HTML5 script async

The HTML5 “async” attribute simplifies page-load performance improvements and dynamic script loading, it can be useful in modern web browsers.

Simply put, this tag allows for the browser to asynchronously load and execute external javascript files in a parallel vs. serial manner. Unfortunately while most modern browser support it, MSIE versions prior to MSIE10+ are problematic.


<script src="example.js" async="async"></script>

This is particularly useful when using third-party javascript libraries and utilities that have no dependeny relationships with your existing website javascript.

REFERENCES:

Java User-Agent detector and caching

It’s often important for a server side application to understand the client platform. There are two common methods used for this.

  1. On the client itself, “capabilities” can be tested.
  2. Unfortunately, the server cannot easily test these, and as such must usually rely upon the HTTP Header information, notably “User-Agent”.

Example User-agent might typically look like this for a common desktop browser, developers can usually determine the platform without a lot of work.

"Mozilla/4.0 (compatible; MSIE 8.0; Windows NT 6.1; WOW64; Trident/4.0; SLCC2; .NET CLR 2.0.50727; .NET CLR 3.5.30729; .NET CLR 3.0.30729; Media Center PC 6.0; .NET4.0C; .NET4.0E; InfoPath.3)"

Determining robots and mobile platforms, unfortunately is a lot more difficult due to the variations. Libraries as those described below simplify this work as standard Java Objects expose the attributes that are commonly expected.

With Maven, the dependencies are all resolved with the following POM addition:

<dependency>
<groupid>net.sf.uadetector</groupid>
<artifactid>uadetector-resources</artifactid>
<version>2014.10</version>
</dependency>


/* Get an UserAgentStringParser and analyze the requesting client */
final UserAgentStringParser parser = UADetectorServiceFactory.getResourceModuleParser();
final ReadableUserAgent agent = parser.parse(request.getHeader("User-Agent"));

out.append("You're a '");
out.append(agent.getName());
out.append("' on '");
out.append(agent.getOperatingSystem().getName());
out.append("'.");

As indicated on the website documentation, running this query for each request uses valuable server resources, it’s best to cache the responses to minimize the impact!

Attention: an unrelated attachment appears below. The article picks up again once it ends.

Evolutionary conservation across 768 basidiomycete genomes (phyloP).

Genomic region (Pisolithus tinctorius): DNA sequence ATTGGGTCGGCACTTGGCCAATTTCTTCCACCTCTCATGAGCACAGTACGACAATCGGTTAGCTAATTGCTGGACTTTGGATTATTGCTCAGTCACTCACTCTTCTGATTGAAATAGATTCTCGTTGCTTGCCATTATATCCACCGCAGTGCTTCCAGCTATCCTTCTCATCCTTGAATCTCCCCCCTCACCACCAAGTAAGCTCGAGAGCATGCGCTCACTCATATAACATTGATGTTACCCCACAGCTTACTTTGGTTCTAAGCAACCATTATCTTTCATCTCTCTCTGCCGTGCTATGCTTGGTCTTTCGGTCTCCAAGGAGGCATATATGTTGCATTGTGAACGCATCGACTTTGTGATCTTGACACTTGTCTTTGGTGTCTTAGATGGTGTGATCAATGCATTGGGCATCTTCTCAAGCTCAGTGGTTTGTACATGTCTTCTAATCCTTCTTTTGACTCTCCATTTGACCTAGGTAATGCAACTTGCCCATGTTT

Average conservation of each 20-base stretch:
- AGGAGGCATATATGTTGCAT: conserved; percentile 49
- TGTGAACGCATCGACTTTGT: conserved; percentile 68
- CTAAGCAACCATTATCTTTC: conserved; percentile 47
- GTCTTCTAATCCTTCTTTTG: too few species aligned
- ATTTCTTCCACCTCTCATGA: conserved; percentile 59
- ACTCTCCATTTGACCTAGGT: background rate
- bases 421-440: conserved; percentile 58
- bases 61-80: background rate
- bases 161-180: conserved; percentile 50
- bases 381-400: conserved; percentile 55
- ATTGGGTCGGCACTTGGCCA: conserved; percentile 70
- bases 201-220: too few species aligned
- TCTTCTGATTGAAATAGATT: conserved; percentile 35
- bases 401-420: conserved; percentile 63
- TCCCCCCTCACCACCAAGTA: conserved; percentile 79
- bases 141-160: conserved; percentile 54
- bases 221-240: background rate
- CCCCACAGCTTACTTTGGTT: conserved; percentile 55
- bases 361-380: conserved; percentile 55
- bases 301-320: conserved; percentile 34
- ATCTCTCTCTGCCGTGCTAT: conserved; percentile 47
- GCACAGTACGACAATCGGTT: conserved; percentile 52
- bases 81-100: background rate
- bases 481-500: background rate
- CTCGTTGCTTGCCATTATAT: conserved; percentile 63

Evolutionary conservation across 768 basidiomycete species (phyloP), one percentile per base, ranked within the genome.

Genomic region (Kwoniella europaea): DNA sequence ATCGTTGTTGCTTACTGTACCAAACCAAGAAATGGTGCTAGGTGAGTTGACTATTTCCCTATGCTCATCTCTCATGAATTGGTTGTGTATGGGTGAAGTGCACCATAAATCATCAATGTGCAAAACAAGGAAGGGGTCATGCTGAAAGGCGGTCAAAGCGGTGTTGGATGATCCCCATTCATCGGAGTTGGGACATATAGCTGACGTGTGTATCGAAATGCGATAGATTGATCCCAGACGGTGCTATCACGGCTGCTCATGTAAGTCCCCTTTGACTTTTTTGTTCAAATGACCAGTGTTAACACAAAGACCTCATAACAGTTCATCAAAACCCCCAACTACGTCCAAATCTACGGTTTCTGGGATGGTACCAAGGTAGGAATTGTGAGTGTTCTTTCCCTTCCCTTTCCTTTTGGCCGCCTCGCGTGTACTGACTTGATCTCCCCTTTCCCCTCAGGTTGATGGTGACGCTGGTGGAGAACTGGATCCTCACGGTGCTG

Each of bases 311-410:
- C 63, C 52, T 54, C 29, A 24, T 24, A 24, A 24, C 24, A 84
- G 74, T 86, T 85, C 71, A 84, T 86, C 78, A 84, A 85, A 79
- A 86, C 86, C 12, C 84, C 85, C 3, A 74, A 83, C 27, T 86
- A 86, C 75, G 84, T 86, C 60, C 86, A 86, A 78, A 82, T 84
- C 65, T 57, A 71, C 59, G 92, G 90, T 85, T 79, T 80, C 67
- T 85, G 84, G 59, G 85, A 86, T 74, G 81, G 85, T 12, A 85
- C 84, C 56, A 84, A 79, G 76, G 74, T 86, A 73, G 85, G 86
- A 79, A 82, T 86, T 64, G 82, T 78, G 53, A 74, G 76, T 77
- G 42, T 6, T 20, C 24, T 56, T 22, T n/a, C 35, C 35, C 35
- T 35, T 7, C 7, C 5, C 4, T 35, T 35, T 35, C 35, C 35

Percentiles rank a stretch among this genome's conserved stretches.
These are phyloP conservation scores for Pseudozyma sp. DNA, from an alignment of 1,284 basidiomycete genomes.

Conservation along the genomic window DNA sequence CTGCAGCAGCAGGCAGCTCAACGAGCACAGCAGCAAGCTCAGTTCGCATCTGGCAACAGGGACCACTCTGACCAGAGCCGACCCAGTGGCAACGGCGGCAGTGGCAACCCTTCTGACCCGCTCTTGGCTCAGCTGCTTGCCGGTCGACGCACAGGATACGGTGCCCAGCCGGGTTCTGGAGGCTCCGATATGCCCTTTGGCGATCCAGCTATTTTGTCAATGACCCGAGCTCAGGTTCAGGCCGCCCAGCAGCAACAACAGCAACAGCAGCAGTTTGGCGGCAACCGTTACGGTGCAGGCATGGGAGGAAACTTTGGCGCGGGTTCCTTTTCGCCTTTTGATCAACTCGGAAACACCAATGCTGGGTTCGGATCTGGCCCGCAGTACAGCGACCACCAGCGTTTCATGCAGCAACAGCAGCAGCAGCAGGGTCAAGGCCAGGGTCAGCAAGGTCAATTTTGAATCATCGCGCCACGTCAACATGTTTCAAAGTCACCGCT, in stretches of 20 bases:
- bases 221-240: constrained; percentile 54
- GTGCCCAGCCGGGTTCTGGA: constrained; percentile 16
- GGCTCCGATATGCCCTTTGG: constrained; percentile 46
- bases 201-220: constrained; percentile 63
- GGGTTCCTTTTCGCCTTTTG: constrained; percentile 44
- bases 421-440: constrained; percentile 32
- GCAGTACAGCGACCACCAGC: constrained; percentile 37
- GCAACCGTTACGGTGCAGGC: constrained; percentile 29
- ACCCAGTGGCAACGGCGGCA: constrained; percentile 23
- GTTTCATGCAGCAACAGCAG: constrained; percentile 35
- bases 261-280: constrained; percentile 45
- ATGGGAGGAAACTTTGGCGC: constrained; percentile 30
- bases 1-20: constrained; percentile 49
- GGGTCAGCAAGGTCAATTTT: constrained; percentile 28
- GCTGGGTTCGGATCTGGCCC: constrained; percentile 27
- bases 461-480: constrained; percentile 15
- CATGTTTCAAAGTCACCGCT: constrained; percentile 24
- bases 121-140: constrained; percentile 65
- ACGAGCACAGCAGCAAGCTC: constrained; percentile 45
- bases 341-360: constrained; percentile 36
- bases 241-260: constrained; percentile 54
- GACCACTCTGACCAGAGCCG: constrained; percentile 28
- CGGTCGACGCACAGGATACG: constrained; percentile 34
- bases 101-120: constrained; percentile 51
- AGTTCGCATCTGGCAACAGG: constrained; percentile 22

http://uadetector.sourceforge.net/usage.html#improve_performance

NOTE: the website caching example is hard to copy-paste, here’s a cleaner copy.


/*
* COPYRIGHT.
*/
package com.example.cache;

import java.util.concurrent.TimeUnit;
import net.sf.uadetector.ReadableUserAgent;
import net.sf.uadetector.UserAgentStringParser;
import net.sf.uadetector.service.UADetectorServiceFactory;
import com.google.common.cache.Cache;
import com.google.common.cache.CacheBuilder;

/**
* Caching User Agent parser
* @see http://uadetector.sourceforge.net/usage.html#improve_performance
* @author Scott Fredrickson [skotfred]
* @since 2015jan28
* @version 2015jan28
*/
public final class CachedUserAgentStringParser implements UserAgentStringParser {

private final UserAgentStringParser parser = UADetectorServiceFactory.getCachingAndUpdatingParser();
private static final int CACHE_MAX_SIZE = 100;
private static final int CACHE_MAX_HOURS = 2;
/**
* Limited to 100 elements for 2 hours!
*/
private final Cache<String , ReadableUserAgent> cache = CacheBuilder.newBuilder().maximumSize(CACHE_MAX_SIZE).expireAfterWrite(CACHE_MAX_HOURS, TimeUnit.HOURS).build();

/**
* @return [email protected] String}
*/
@Override
public String getDataVersion() {
return parser.getDataVersion();
}
/**
* @param userAgentString [email protected] String}
* @return [email protected] ReadableUserAgent}
*/
@Override
public ReadableUserAgent parse(final String userAgentString) {
ReadableUserAgent result = cache.getIfPresent(userAgentString);
if (result == null) {
result = parser.parse(userAgentString);
cache.put(userAgentString, result);
}
return result;
}
/**
*
*/
@Override
public void shutdown() {
parser.shutdown();
}
}

REFERENCES:

Custom HTTP 404 image vs. page on Apache

In most cases, server administrators define error pages in their apache configuration, but they often neglect to appropriately handle images, and other content types for that matter.

Generally, something similar to the following will be found in the Apache httpd.conf file:


ErrorDocument 404 /errors/404.html

You can use the file extension of the request to provide content that is at least “usable” to the browser, you could even provide a “cachable” response unless you expect to fix it quickly.

The advantage of this approach is that the HTTP Response code remains 404 but the user gets something other than a “broken” image on their screen. I generally make it a small 1×1 pixel gif.

An example for images would be…

<FilesMatch ".(jpg|png|gif|ico)$">
ErrorDocument 404 "/path/to/404.gif"
</FilesMatch>

NOTE: you could use a similar mechanism for .css and .js files and provide cachable responses with comments within them to avoid the validation errors caused by 404’s.

REFERENCES:

Blocking access to files by extension in Apache

Usually, you might have a simple rule to prevent users from accessing sensitive files such as “.htaccess“, that rule might look like:

<FilesMatch "^\.ht">
Order deny,allow
Deny from all
Satisfy all
</FilesMatch>

You can also use this capability to prevent other file extensions. For example, if you wanted to block common image formats extensions, you might add the following:

<FilesMatch "\.(gif|png|jpg|ico)$">
Order allow,deny
Deny from all
Satisfy all
</FilesMatch>

Some other file extensions to consider, *.bak, *.old, *.inc

REFERENCES: